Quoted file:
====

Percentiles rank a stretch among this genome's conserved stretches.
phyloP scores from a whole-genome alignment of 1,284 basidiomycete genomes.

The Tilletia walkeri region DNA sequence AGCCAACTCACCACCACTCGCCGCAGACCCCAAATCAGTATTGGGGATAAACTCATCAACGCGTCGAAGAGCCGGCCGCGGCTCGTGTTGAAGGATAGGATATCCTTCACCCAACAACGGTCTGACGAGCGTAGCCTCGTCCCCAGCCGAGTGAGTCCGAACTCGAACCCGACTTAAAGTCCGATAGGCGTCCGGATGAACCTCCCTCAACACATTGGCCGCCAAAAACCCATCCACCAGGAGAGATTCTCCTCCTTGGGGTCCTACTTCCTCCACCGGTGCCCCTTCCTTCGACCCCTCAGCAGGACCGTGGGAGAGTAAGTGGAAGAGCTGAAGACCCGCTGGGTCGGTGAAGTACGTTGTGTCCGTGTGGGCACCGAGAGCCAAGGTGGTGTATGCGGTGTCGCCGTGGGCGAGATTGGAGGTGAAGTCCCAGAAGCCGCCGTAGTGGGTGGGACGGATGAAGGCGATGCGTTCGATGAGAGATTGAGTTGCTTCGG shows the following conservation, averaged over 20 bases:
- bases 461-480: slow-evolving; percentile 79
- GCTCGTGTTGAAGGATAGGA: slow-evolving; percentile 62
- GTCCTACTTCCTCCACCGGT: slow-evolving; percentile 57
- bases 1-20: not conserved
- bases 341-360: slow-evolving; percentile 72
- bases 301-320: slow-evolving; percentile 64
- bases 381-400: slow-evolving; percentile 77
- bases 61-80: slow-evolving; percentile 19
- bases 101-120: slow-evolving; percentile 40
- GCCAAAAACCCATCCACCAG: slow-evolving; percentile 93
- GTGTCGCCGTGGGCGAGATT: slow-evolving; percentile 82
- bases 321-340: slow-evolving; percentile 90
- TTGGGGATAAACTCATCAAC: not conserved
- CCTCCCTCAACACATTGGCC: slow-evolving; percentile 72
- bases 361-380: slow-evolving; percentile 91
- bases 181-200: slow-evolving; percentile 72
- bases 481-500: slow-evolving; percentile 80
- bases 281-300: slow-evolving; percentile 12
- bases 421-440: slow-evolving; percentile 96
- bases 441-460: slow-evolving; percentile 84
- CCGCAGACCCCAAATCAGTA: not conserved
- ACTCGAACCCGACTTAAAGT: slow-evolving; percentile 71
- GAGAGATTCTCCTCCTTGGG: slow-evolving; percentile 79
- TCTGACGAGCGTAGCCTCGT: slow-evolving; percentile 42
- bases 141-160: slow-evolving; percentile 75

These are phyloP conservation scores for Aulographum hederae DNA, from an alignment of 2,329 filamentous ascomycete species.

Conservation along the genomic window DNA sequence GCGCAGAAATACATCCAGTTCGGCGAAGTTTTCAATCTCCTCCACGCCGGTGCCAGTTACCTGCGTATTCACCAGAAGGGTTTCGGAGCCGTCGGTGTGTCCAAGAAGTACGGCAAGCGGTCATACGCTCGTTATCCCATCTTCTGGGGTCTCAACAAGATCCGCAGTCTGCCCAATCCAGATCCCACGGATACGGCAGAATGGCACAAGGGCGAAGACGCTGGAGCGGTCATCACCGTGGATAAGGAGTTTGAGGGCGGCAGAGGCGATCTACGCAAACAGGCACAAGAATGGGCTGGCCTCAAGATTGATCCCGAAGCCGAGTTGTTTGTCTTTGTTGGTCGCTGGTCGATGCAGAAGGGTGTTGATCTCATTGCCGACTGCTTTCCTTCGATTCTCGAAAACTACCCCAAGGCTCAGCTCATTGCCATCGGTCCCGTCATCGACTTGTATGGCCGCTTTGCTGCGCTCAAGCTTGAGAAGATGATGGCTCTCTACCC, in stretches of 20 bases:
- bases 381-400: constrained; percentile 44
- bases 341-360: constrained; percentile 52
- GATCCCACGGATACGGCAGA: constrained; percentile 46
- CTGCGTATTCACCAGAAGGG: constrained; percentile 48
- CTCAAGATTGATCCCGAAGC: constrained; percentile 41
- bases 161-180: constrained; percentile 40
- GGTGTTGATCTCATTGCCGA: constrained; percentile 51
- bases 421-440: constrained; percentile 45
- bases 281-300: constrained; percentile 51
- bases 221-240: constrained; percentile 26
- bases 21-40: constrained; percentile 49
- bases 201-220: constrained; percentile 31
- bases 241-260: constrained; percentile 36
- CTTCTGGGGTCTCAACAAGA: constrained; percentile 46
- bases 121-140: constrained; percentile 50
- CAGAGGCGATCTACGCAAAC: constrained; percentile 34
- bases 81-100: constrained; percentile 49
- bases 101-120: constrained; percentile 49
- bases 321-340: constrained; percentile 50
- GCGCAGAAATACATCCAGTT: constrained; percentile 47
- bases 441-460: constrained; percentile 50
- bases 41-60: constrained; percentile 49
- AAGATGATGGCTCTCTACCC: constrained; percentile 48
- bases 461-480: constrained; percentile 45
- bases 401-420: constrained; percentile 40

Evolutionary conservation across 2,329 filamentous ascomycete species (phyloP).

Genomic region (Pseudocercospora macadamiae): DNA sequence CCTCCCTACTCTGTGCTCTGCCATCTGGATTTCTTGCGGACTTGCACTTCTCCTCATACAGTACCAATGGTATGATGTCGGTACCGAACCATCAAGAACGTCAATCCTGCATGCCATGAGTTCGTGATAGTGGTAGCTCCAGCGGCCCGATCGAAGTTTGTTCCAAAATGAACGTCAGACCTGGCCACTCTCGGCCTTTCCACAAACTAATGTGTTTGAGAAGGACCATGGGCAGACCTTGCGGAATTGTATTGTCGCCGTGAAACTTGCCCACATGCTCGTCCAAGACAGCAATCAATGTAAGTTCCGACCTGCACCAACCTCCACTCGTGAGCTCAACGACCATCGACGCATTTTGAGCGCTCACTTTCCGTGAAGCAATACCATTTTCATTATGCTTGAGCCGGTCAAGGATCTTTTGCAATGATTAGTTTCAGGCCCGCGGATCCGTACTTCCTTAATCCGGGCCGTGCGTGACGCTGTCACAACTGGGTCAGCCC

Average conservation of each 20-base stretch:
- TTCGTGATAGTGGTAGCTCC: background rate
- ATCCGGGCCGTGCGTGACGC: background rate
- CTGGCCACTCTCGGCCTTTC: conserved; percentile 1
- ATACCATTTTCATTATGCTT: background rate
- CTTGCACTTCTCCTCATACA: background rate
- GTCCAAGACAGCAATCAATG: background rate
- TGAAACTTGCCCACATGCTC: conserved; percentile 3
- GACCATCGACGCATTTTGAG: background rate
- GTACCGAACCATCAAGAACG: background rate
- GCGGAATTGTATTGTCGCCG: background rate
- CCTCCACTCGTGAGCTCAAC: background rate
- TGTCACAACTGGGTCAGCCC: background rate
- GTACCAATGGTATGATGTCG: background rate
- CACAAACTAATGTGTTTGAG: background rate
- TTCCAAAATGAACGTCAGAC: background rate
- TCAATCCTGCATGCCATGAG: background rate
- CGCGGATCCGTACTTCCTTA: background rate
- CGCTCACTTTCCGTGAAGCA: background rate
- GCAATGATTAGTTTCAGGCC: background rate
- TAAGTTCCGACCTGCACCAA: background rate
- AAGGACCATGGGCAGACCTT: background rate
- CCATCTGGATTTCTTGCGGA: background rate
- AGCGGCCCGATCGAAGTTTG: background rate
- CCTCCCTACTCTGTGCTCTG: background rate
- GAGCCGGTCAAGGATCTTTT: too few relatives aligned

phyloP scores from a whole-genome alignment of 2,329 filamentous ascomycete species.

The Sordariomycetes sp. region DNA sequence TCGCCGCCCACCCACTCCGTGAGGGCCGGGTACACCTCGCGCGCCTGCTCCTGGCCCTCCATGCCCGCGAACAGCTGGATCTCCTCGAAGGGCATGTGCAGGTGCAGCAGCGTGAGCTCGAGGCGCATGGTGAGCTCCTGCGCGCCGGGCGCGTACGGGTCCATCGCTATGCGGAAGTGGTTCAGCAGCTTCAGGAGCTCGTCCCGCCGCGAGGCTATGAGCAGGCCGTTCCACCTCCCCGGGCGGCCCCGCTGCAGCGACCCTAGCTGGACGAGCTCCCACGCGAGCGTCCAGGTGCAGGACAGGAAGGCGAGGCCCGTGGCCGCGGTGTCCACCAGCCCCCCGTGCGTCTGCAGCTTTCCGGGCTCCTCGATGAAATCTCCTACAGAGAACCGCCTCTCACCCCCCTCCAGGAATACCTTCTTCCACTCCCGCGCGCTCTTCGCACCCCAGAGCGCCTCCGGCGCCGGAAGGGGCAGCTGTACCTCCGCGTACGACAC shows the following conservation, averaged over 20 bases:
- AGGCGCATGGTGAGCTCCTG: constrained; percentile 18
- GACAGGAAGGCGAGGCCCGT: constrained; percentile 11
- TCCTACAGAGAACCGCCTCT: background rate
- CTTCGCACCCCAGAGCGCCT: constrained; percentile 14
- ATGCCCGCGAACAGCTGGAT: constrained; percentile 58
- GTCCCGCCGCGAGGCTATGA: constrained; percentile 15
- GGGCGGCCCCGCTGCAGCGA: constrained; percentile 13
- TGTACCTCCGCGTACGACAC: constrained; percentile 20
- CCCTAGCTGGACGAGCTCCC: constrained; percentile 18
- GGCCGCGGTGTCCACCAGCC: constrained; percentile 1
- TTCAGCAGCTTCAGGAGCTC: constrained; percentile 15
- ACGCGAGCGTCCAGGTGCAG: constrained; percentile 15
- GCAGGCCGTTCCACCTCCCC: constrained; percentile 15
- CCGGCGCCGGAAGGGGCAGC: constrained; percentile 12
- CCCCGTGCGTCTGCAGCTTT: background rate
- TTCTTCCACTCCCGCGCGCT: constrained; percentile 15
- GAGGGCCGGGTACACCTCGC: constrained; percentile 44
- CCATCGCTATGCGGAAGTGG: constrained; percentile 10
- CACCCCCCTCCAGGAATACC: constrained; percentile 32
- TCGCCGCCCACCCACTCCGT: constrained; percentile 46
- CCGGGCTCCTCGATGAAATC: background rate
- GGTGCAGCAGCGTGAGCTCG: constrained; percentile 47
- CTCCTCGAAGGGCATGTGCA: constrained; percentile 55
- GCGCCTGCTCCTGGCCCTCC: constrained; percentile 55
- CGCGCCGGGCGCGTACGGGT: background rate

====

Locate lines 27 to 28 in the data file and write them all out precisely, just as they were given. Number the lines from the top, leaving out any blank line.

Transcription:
- TCTGACGAGCGTAGCCTCGT: slow-evolving; percentile 42
- bases 141-160: slow-evolving; percentile 75